Evidence Based Practice Unit


PhD projects

Developing and piloting a theory-led intervention to facilitate shared decision making in child and youth mental health

Daniel Hayes…

PhD researcher: Daniel Hayes

This PhD aims to examine shared decision making in child and youth mental health. Specifically, it explores how to include young people and families in decisions about care and treatment through a series of qualitative and quantitative studies and, from this, developed an intervention to facilitate shared decision making.

The design of the PhD follows the MRC framework for developing complex interventions, supplemented with work from Susan Michie’s Behaviour Change Wheel to help guide intervention content and design. The intervention was then tested in CAMHS assessment clinics looking at various processes and outcome measures.

Email: daniel.hayes@annafreud.org

Ending treatment with children and young people when clinical improvement is unlikely: considering curability and chronicity


PhD researcher: Holly Bear

The topics of interest within this project are: clinical treatment response following routine mental health care, better understanding the association between cognitive illness representations and treatment response expectations among practitioners, children and families, practitioners’ shared or incongruent experiences, feelings and insights surrounding treatment failure and treatment endings across mental and physical healthcare contexts.

Finally, the project will look at the ways in which we can improve understanding, consideration and communication about the limitations of interventions in child and adolescent mental health services in order to inform clinical decision making. 

Email: holly.bear@annafreud.org

NB. This study is currently recruiting research participants. For more information, please click below:

Power Up for Parents: parental involvement and shared decision making through technology


PhD researcher: Shaun Liverpool

This project addresses policy calls to promote shared decision making in services for young people with long-term conditions. It builds on prior research by the Anna Freud National Centre for Children and Families to develop a mobile app called Power Up supporting shared decision making with young people, caregivers and therapists. Crucially, this project will develop and evaluate a new app (Power Up for Parents) that enables greater involvement of mothers and fathers (or caregivers) in their child’s therapy.

Email: shaun.liverpool@annafreud.org

A community-led and co-produced intervention to support and promote resilience in schools and services


PhD researcher: Bettina Moltrecht

Alarming prevalence rates (10-20%) of mental health difficulties in young people highlight the importance of mental health prevention and promotion for this population. It has been argued that this peak in psychopathological symptoms is a result of developmental changes, which hamper adequate emotion regulation. This PhD project aims to investigate and promote effective emotion regulation in youth, through the development of a mobile app-based intervention.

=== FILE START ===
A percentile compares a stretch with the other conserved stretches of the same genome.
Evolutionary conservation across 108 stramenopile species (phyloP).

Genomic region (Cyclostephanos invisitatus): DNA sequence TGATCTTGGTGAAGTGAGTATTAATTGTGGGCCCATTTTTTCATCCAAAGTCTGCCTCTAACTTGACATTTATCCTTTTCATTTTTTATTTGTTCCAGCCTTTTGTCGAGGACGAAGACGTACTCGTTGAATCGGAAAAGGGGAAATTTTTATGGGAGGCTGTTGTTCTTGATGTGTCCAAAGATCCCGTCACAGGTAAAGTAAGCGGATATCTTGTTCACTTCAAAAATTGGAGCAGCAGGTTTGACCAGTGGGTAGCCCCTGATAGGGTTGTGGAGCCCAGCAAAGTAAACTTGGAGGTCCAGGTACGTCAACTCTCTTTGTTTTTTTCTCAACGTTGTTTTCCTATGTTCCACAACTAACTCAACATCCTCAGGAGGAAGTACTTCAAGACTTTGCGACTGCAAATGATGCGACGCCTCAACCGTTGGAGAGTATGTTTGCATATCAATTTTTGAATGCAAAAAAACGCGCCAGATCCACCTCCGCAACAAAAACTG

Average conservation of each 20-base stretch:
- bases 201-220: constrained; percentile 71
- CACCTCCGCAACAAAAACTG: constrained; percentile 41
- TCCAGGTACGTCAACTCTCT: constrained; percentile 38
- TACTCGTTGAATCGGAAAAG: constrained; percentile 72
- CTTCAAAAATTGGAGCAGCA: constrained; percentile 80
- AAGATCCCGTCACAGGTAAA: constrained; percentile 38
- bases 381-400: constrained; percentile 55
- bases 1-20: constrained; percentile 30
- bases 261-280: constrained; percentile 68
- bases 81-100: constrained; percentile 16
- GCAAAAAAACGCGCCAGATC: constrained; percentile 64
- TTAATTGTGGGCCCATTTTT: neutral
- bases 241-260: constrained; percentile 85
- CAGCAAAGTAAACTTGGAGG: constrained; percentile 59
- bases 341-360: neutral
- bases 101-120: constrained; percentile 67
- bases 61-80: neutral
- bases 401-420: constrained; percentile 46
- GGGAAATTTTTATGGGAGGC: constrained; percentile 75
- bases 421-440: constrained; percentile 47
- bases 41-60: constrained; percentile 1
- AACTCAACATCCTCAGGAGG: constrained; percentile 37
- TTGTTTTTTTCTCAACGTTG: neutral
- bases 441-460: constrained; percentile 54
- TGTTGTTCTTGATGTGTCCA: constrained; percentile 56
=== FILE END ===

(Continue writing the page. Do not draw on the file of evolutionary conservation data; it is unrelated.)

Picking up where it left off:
Email: bettina.moltrecht@annafreud.org


What constitutes a good outcome in child and adolescent mental health?


PhD researcher: Karolin Krause

Over the past decade, there has been a push towards the routine measurement of treatment outcomes in child and adolescent mental health services (CAMHS). At the same time, there is a lack of consensus about the types of change that constitute a ‘good outcome’ and that should be prioritised when evaluating treatments effectiveness.

This PhD project explores what outcomes are considered important by different stakeholders, including clinicians, commissioners and young people themselves, in the UK and overseas. It will look at the importance of symptom change relative to other possible changes in young people’s lives, such as in their interpersonal relationships, identity and self-esteem, or physical health.

The PhD will take a mixed-methods approach combining qualitative interviews, Q-methodology, and quantitative analysis of routine monitoring CAMHS data.

Email: karolin.krause@annafreud.org

NB. This study is currently recruiting research participants. For more information, please click below:


How can investigations into risk, stressors, and protective factors inform the development of initiatives for the promotion of mental wellbeing?  


PhD researcher:  Mia Eisenstadt

This PhD aims to examine stressors, risk-factors and protective factors and effects on mental wellbeing from the perspectives of adolescents to inform intervention design. The term ‘risk factors’ refers to variables associated with the increased likelihood of a negative outcome and ‘protective factors’ are those variables that decrease the likelihood of said outcome (Kazdin et al., 1997). The PhD analyses data from a longitudinal qualitative study that involves annual interviews with adolescents in six regions across England as part of HeadStart. HeadStart is a national programme seeking to reduce the rate of mental disorder and promote emotional wellbeing in English adolescents.

Email: mia.eisenstadt@annafreud.org